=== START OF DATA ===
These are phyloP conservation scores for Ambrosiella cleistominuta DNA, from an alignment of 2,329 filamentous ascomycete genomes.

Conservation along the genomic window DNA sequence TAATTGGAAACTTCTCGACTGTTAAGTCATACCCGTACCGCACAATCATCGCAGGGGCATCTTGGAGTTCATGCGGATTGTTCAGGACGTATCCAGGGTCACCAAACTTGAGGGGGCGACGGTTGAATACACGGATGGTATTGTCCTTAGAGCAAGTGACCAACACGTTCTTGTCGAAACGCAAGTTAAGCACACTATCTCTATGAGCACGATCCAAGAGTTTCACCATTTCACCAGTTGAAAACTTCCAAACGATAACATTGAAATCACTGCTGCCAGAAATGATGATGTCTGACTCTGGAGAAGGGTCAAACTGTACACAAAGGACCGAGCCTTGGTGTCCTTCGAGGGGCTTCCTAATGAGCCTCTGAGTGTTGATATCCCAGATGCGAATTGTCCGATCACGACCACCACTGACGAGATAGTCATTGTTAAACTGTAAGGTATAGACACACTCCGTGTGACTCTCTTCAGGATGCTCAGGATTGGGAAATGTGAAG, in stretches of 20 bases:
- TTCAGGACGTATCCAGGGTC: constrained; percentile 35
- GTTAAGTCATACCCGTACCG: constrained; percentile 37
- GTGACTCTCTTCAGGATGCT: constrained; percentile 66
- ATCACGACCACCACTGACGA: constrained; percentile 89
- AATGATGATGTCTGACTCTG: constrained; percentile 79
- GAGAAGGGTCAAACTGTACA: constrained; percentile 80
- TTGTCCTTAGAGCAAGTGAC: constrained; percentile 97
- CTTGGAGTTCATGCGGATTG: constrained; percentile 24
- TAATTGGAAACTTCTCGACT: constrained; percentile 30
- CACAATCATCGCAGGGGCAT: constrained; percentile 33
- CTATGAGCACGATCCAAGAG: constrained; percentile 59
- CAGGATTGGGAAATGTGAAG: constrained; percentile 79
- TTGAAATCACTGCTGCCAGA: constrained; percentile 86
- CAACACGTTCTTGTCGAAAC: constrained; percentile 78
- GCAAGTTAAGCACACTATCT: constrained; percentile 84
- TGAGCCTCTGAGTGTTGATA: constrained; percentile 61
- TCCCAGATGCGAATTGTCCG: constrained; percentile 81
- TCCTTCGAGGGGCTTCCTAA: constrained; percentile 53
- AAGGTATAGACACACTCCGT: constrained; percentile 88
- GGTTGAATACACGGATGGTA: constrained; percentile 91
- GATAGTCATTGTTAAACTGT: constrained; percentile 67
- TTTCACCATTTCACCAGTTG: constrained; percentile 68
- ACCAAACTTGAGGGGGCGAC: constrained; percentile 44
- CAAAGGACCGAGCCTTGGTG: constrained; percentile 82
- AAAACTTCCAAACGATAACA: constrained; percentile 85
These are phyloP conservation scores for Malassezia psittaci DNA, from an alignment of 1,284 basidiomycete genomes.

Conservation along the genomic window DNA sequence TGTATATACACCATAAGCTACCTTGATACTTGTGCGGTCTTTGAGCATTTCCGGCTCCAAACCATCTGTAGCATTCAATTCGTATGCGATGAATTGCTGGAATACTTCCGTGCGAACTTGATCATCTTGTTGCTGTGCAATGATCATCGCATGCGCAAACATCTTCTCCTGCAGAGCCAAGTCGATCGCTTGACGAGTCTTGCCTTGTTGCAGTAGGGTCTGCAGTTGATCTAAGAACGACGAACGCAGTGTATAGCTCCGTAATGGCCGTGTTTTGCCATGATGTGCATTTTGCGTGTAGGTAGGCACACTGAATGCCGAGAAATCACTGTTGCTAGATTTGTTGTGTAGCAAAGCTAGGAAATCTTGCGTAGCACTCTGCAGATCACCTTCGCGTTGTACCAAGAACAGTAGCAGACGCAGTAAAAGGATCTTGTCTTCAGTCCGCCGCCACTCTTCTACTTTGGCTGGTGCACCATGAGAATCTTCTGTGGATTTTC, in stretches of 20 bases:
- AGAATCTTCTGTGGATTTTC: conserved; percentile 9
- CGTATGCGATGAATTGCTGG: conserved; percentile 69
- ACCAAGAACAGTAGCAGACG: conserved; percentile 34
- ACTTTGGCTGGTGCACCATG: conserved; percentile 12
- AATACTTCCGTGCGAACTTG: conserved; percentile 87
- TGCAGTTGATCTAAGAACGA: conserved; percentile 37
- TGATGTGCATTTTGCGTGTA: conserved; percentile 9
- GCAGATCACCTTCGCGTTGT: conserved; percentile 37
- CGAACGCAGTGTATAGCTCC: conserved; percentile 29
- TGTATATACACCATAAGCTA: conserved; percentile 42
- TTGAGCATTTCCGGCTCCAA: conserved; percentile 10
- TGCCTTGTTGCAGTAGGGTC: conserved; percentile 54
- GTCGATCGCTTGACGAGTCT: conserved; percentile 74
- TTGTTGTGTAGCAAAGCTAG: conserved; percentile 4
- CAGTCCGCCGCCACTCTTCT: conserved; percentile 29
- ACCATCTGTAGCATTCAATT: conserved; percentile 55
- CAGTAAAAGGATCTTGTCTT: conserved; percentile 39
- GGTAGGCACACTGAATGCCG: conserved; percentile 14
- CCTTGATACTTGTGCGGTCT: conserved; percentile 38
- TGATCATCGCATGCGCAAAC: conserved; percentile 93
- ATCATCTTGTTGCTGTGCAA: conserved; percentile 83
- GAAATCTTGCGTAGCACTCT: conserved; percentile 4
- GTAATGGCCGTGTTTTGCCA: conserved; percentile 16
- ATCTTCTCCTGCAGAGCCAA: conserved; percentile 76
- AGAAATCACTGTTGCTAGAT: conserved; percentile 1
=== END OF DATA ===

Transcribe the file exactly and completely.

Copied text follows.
These are phyloP conservation scores for Ambrosiella cleistominuta DNA, from an alignment of 2,329 filamentous ascomycete genomes.

Conservation along the genomic window DNA sequence TAATTGGAAACTTCTCGACTGTTAAGTCATACCCGTACCGCACAATCATCGCAGGGGCATCTTGGAGTTCATGCGGATTGTTCAGGACGTATCCAGGGTCACCAAACTTGAGGGGGCGACGGTTGAATACACGGATGGTATTGTCCTTAGAGCAAGTGACCAACACGTTCTTGTCGAAACGCAAGTTAAGCACACTATCTCTATGAGCACGATCCAAGAGTTTCACCATTTCACCAGTTGAAAACTTCCAAACGATAACATTGAAATCACTGCTGCCAGAAATGATGATGTCTGACTCTGGAGAAGGGTCAAACTGTACACAAAGGACCGAGCCTTGGTGTCCTTCGAGGGGCTTCCTAATGAGCCTCTGAGTGTTGATATCCCAGATGCGAATTGTCCGATCACGACCACCACTGACGAGATAGTCATTGTTAAACTGTAAGGTATAGACACACTCCGTGTGACTCTCTTCAGGATGCTCAGGATTGGGAAATGTGAAG, in stretches of 20 bases:
- TTCAGGACGTATCCAGGGTC: constrained; percentile 35
- GTTAAGTCATACCCGTACCG: constrained; percentile 37
- GTGACTCTCTTCAGGATGCT: constrained; percentile 66
- ATCACGACCACCACTGACGA: constrained; percentile 89
- AATGATGATGTCTGACTCTG: constrained; percentile 79
- GAGAAGGGTCAAACTGTACA: constrained; percentile 80
- TTGTCCTTAGAGCAAGTGAC: constrained; percentile 97
- CTTGGAGTTCATGCGGATTG: constrained; percentile 24
- TAATTGGAAACTTCTCGACT: constrained; percentile 30
- CACAATCATCGCAGGGGCAT: constrained; percentile 33
- CTATGAGCACGATCCAAGAG: constrained; percentile 59
- CAGGATTGGGAAATGTGAAG: constrained; percentile 79
- TTGAAATCACTGCTGCCAGA: constrained; percentile 86
- CAACACGTTCTTGTCGAAAC: constrained; percentile 78
- GCAAGTTAAGCACACTATCT: constrained; percentile 84
- TGAGCCTCTGAGTGTTGATA: constrained; percentile 61
- TCCCAGATGCGAATTGTCCG: constrained; percentile 81
- TCCTTCGAGGGGCTTCCTAA: constrained; percentile 53
- AAGGTATAGACACACTCCGT: constrained; percentile 88
- GGTTGAATACACGGATGGTA: constrained; percentile 91
- GATAGTCATTGTTAAACTGT: constrained; percentile 67
- TTTCACCATTTCACCAGTTG: constrained; percentile 68
- ACCAAACTTGAGGGGGCGAC: constrained; percentile 44
- CAAAGGACCGAGCCTTGGTG: constrained; percentile 82
- AAAACTTCCAAACGATAACA: constrained; percentile 85
These are phyloP conservation scores for Malassezia psittaci DNA, from an alignment of 1,284 basidiomycete genomes.

Conservation along the genomic window DNA sequence TGTATATACACCATAAGCTACCTTGATACTTGTGCGGTCTTTGAGCATTTCCGGCTCCAAACCATCTGTAGCATTCAATTCGTATGCGATGAATTGCTGGAATACTTCCGTGCGAACTTGATCATCTTGTTGCTGTGCAATGATCATCGCATGCGCAAACATCTTCTCCTGCAGAGCCAAGTCGATCGCTTGACGAGTCTTGCCTTGTTGCAGTAGGGTCTGCAGTTGATCTAAGAACGACGAACGCAGTGTATAGCTCCGTAATGGCCGTGTTTTGCCATGATGTGCATTTTGCGTGTAGGTAGGCACACTGAATGCCGAGAAATCACTGTTGCTAGATTTGTTGTGTAGCAAAGCTAGGAAATCTTGCGTAGCACTCTGCAGATCACCTTCGCGTTGTACCAAGAACAGTAGCAGACGCAGTAAAAGGATCTTGTCTTCAGTCCGCCGCCACTCTTCTACTTTGGCTGGTGCACCATGAGAATCTTCTGTGGATTTTC, in stretches of 20 bases:
- AGAATCTTCTGTGGATTTTC: conserved; percentile 9
- CGTATGCGATGAATTGCTGG: conserved; percentile 69
- ACCAAGAACAGTAGCAGACG: conserved; percentile 34
- ACTTTGGCTGGTGCACCATG: conserved; percentile 12
- AATACTTCCGTGCGAACTTG: conserved; percentile 87
- TGCAGTTGATCTAAGAACGA: conserved; percentile 37
- TGATGTGCATTTTGCGTGTA: conserved; percentile 9
- GCAGATCACCTTCGCGTTGT: conserved; percentile 37
- CGAACGCAGTGTATAGCTCC: conserved; percentile 29
- TGTATATACACCATAAGCTA: conserved; percentile 42
- TTGAGCATTTCCGGCTCCAA: conserved; percentile 10
- TGCCTTGTTGCAGTAGGGTC: conserved; percentile 54
- GTCGATCGCTTGACGAGTCT: conserved; percentile 74
- TTGTTGTGTAGCAAAGCTAG: conserved; percentile 4
- CAGTCCGCCGCCACTCTTCT: conserved; percentile 29
- ACCATCTGTAGCATTCAATT: conserved; percentile 55
- CAGTAAAAGGATCTTGTCTT: conserved; percentile 39
- GGTAGGCACACTGAATGCCG: conserved; percentile 14
- CCTTGATACTTGTGCGGTCT: conserved; percentile 38
- TGATCATCGCATGCGCAAAC: conserved; percentile 93
- ATCATCTTGTTGCTGTGCAA: conserved; percentile 83
- GAAATCTTGCGTAGCACTCT: conserved; percentile 4
- GTAATGGCCGTGTTTTGCCA: conserved; percentile 16
- ATCTTCTCCTGCAGAGCCAA: conserved; percentile 76
- AGAAATCACTGTTGCTAGAT: conserved; percentile 1